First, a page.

11 Easy Ice Breakers for Meetings
Ice Breakers for Meetings
Ice breakers for meetings? Why?
To de-frost people!
That may sound flippant, but it’s important that people relax, get to know each other and contribute meaningfully.
Meetings are a huge investment of time and money, so create a positive working atmosphere from the beginning.
Try these meeting ice breakers to do that...
- Fact or Fiction. Everyone says three things about themselves, one of which is made up. For example; ‘My name is Jane Smith, I’m 34 years old, and I own a house in France. Other delegates have to guess which fact is fiction. (By the way, Jane is 40!)
- No smiling. Nobody is permitted to smile for a set length of time. As ice breakers for meetings go, this is surprisingly effective. Maybe it’s reverse psychology, but people often start smiling or laughing because they’re not allowed to. A variation on it is no blinking.
- One Burning Question. Ask people to write down a single question they have about the topic of the meeting and then invite the group to respond.
- Dream Destination. Participants say their name and the place they would most like to visit in the world. Other delegates can then ask them what it is about that particular place that appeals.
- Rate to 10. A simple ice breaker for meetings. Participants share with the neighbour and/or the group how they feel about the upcoming meeting by indicating their enthusiasm as a score of 10.
- Something in Common. Everyone needs a pen and paper. They have to speak to as many other people as you decide and record something they have in common. The first person to complete it wins a prize.
- Egg drop. More suitable for an all day event. You will need: eggs (in shells!), paper, cocktail sticks, sticky tape and a small prize. Teams have to create a cushion for the egg from the materials provided. They then have to drop the egg from head height without it cracking. Can be messy.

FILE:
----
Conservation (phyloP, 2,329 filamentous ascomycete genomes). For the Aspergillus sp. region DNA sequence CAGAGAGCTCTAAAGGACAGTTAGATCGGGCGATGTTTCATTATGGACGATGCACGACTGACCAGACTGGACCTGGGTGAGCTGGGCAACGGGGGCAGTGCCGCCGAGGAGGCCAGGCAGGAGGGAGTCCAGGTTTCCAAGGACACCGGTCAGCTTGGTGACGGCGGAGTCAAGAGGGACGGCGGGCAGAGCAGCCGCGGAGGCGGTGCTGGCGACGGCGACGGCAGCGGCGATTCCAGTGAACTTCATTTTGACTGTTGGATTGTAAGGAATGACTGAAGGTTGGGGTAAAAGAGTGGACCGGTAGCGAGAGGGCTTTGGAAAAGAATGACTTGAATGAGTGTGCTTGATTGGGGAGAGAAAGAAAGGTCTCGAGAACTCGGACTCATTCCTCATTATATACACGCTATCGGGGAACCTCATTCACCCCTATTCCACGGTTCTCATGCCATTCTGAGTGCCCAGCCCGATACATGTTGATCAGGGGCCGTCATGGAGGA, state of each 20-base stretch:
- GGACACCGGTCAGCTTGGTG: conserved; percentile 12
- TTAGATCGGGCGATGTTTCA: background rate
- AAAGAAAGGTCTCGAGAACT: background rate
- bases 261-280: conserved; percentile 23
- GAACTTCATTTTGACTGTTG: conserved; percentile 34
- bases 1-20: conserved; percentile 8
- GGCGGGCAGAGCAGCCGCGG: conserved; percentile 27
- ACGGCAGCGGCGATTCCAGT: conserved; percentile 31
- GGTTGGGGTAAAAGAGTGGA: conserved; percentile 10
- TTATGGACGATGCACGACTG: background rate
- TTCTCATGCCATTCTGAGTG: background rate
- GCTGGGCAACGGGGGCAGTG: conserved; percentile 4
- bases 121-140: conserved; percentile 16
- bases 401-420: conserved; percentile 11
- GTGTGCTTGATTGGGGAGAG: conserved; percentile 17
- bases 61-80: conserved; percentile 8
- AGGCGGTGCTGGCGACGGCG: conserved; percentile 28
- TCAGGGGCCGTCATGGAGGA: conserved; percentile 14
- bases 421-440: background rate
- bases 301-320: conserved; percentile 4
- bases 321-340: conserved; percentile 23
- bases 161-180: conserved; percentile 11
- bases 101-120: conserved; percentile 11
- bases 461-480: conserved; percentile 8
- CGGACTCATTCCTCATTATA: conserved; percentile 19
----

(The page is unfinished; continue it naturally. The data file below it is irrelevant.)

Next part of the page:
- Name Three… The facilitator asks each participant to name three of something.For example:Foods you like.Places you’ve been.Things you’re good at.Things you’re bad at.Things that you’re scared of.Secrets you know!
- Brainstorm. Split the group into teams of four or five. Give each team a simple topic like, 'What would you take to a desert island?' or 'List the countries of Europe'. Give teams two minutes and tell them 'The team with the most items on their list wins.' People will offer ideas without worrying what others will think.
- Birthright. Make four groups: youngest, middle, oldest and only children. After they have gathered, have each group write down the pros and cons of their particular birth order. So, the youngest children might say 'I always got stuck with hand-me-down clothes, but I was allowed to get away with more.' This offers people a chance to quickly connect over shared experiences.
- Taking turns. The simplest one of all. Ask delegates their name and where they come from. That’s it!
Ice Breakers for Meetings - Ground rules:
- Time it. Meeting icebreakers are meant to introduce the meeting itself. They shouldn’t be too short or over run. The length should be proportionate to the time allocated to the meeting itself.
- Be nice. Having a light hearted meeting icebreaker is fine. Ensure that no one feels victimized though. That would not set the tone well.
- Keep dignity. Make sure nothing compromises the dignity of anyone, particularly if you don’t know one another.
These are all tried and tested ice breakers for meetings that will help your meeting get off to a great start in a warm atmosphere. Give them a go!
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